Juliette is seventeen years old hasn’t spoken to or touched anyone in 264 days. Whenever she touches someone, they suffer and eventually die if she holds on long enough. She was imprisoned for murder by the Re-establishment, an organization who is dedicated to rebuilding the polluted, barren Earth on the surface. Food and animals are scarce, the sky is incredibly polluted, and diseases run rampant. No one knows why Juliette’s touch is so harmful, but she is small compared to the larger problems of the world. Everything changes when after months and months of isolation, a boy is put into her cell with her. She has no idea what her jailers’ angle is, but she is determined to keep to herself and keep him safe. He isn’t what he appears to be and she has to choose whether she will be a weapon for someone else to wield or a self sufficient warrior.
Shatter Me is a mixed bag for me. On one hand, I was engaged by the interesting writing style and the main character, Juliette. The narrative is written in a kind of stream of consciousness style, giving the work the feeling of reading her journal or her innermost thoughts. It’s punctuated with occasional strike outs that reveal Juliette’s true feelings, usually followed by what she thinks she should feel. At the beginning of the story, she is practically catatonic, having been isolated for the better part of a year in an insane asylum. The strike outs provide glimpses into Juliette’s character that she doesn’t reveal outwardly. They lessen as the story goes along and as Juliette becomes stronger and more expressive. Juliette is the most compelling character by far and undergoes the most development. Underneath all the abuse she has experienced, she’s very strong and her sensitivity is sometimes mistaken for weakness. I thought her power was interesting, even though it was reminiscent of both Jenny Pox and Rogue from X-Men.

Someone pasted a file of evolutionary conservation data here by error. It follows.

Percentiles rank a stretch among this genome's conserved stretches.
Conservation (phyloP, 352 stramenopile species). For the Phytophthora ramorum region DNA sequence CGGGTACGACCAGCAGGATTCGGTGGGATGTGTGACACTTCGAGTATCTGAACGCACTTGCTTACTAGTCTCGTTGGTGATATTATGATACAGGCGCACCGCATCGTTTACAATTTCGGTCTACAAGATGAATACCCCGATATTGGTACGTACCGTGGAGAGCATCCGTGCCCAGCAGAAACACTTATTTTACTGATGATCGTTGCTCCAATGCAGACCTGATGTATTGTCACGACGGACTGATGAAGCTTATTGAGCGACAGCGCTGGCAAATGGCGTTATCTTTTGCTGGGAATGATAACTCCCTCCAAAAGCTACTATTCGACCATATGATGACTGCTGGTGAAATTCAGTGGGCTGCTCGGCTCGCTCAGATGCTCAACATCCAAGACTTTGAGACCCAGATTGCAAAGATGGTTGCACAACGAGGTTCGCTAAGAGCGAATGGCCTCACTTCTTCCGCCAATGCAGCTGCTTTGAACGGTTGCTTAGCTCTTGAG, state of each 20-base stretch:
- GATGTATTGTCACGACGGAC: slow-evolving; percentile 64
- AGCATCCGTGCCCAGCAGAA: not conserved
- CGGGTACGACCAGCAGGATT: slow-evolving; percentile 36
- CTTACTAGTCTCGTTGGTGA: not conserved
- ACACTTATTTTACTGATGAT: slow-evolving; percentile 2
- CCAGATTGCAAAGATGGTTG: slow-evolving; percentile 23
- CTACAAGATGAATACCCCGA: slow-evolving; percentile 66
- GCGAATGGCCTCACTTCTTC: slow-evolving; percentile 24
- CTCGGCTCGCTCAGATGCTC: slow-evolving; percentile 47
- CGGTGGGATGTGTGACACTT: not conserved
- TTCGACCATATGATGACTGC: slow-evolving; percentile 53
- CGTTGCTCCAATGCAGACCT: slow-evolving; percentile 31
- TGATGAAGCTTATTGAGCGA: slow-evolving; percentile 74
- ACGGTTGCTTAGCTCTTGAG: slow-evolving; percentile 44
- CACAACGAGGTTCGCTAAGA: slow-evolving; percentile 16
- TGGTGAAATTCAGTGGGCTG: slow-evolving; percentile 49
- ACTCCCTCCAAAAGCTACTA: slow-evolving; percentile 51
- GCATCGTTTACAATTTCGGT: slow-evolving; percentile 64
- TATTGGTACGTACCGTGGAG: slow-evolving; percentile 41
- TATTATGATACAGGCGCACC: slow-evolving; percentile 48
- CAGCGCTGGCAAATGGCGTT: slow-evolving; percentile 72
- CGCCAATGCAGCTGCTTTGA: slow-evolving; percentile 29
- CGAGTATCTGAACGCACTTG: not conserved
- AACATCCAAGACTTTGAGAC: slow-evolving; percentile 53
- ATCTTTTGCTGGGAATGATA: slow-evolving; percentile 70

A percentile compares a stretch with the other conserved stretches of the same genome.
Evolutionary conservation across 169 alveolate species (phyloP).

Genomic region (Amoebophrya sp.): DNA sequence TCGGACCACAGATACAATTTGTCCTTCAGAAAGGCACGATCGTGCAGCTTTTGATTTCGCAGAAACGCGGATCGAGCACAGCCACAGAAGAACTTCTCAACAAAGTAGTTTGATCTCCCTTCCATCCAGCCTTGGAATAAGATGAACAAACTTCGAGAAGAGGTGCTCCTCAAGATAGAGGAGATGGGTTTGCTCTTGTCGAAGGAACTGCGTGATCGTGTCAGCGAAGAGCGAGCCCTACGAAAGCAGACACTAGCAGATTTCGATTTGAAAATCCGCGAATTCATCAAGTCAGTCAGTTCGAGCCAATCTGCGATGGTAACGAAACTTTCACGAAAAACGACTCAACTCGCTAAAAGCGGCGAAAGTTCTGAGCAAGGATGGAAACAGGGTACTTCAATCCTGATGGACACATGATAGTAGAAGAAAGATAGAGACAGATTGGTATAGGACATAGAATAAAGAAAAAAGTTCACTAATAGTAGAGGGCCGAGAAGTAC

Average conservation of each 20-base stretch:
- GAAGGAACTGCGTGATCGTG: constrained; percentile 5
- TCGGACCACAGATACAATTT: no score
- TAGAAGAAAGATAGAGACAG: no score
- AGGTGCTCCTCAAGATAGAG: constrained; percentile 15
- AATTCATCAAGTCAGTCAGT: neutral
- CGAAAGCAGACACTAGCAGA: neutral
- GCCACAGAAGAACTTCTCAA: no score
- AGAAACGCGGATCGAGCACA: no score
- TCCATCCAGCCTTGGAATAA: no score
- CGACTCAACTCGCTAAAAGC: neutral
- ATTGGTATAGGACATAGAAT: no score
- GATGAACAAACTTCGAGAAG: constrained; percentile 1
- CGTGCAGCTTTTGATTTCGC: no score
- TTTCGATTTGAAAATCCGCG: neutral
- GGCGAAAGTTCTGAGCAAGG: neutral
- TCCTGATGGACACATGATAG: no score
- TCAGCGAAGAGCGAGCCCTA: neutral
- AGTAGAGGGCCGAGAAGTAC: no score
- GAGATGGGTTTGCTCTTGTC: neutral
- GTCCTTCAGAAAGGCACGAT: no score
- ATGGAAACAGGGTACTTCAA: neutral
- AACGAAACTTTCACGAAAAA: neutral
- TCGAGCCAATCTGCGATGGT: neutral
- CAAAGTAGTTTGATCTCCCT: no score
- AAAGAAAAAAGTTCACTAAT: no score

On the other hand, Shatter Me had a lot of flaws. The dystopic world isn’t fully developed and felt a little hollow for me. There are no real, detailed reasons for practically anything and no questions are answered. The story is closer to a paranormal romance than a sci-fi dystopia. The romance is pretty melodramatic and over the top. I didn’t like Adam, the soldier boy love interest, because he was too macho and alpha male for me. Not appealing. Plus all of the characters besides Juliette were flat and I also thought it was awfully convenient that two of the characters vying for her love can touch her without dying. The ending was the aspect I hated most because, like most first installments of teen series, it ended in the middle of a scene without really resolving anything. I really don’t know why this keeps happening in teen books, but it’s really annoying and I would like to read a complete story. Of course some things should be left open for a second book, but to abruptly, awkwardly end is just unacceptable.
Although it has flaws, Shatter Me kept my attention and introduced some interesting concepts that I hope are continued in the next book. I would recommend it to paranormal romance lovers who also like X-Men and Jenny Pox.
My rating: 3.5/5 fishmuffins